Havre Daily News
Bear Paw Development Corp. executive director Paul Tuss will begin today as the project director for a $15 million grant, which is set up to aid in the creation of a biolubricant and bioproduct industry in eastern and central Montana. The industry could include oilseed products, biodiesel and ethanol.
“It's a phenomenal opportunity for central and eastern Montana,” Tuss said. “It's a wonderful way to kickstart the grant.”
Tuss will serve as the grant pro-
ject's director for a startup period of 90 days. He will continue as executive director of Bear Paw Development Corp., which specializes in regional economic and community development along the Hi-Line.
Half of his
time over the next three months will be spent on the grant project and the other half on his executive director position, he said. While Bear Paw Development Corp. covers a five-county region, 32 counties and six reservations will be involved with the grant, Tuss said.
“The magic to this program and the challenge is to leverage these dollars into something much larger,” Tuss said.
He said he presented his opportunity to the Bear Paw Development Corp. board and executive committee, and both supported his decision to be a part of the project. He said the corporation has a good staff and he is sure that no projects will “slip through the cracks” during the time he is working on the grant.
“I don't think we'll skip a beat,” Tuss said.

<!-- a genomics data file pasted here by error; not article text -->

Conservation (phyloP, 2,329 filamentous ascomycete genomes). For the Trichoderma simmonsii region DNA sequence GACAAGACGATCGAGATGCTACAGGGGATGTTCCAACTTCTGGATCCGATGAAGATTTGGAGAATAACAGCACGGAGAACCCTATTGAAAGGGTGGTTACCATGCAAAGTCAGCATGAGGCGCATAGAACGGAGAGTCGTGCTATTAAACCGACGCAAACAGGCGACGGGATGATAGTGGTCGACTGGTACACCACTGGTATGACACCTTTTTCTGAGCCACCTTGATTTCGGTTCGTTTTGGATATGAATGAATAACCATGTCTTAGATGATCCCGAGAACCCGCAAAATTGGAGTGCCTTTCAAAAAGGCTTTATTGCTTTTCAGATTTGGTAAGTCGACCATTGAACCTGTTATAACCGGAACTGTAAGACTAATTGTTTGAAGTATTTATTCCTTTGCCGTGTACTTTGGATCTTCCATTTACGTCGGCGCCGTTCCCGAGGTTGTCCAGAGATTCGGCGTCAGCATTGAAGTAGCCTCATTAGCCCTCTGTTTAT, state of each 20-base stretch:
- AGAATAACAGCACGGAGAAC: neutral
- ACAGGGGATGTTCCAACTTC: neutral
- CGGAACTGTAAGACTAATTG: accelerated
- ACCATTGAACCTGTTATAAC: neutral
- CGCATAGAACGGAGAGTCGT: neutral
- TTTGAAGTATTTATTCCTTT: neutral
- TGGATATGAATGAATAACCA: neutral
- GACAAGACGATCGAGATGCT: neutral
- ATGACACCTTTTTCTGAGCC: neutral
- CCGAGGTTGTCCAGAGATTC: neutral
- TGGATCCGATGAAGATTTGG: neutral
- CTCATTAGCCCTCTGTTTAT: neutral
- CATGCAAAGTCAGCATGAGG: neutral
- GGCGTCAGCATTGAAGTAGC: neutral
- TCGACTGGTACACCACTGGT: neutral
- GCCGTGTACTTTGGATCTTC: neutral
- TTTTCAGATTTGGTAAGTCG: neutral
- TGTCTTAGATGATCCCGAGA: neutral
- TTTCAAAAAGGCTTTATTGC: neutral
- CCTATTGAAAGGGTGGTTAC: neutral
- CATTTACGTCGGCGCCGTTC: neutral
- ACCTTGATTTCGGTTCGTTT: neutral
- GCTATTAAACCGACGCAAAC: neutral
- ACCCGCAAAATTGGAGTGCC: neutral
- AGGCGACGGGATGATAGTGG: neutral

In a press release announcing Tuss' new position, Gov. Brian Schweitzer said “economic development in eastern and central Montana is a priority.”
“This $15 million grant will help get dollars on the ground to help revitalize the economy with energy development while adding value to Montana's agricultural products,” Schweitzer said in the statement.
Tuss is a past president of the Montana Economic Developers Association, a member of the Montana Economic Development Advisory Council and a member of the Small Business Development Center Advisory Council.
He will be paid $12,500 for the 90-day contract. The state received the federal Workforce Innovation in Regional Economic Development grant in February.
“It's certainly an opportunity that doesn't come along very often. I am very pleased to be involved,” Tuss said.
Tuss said he is unsure of the parameters of the program and said he will soon know more specifics.
Adam de Yong, of Helena, who served as an economic development specialist in the governor's Office of Economic Development will serve in a temporary position as the administrative officer.
By year's end, permanent positions for the three-year grant will be filled, the press release said.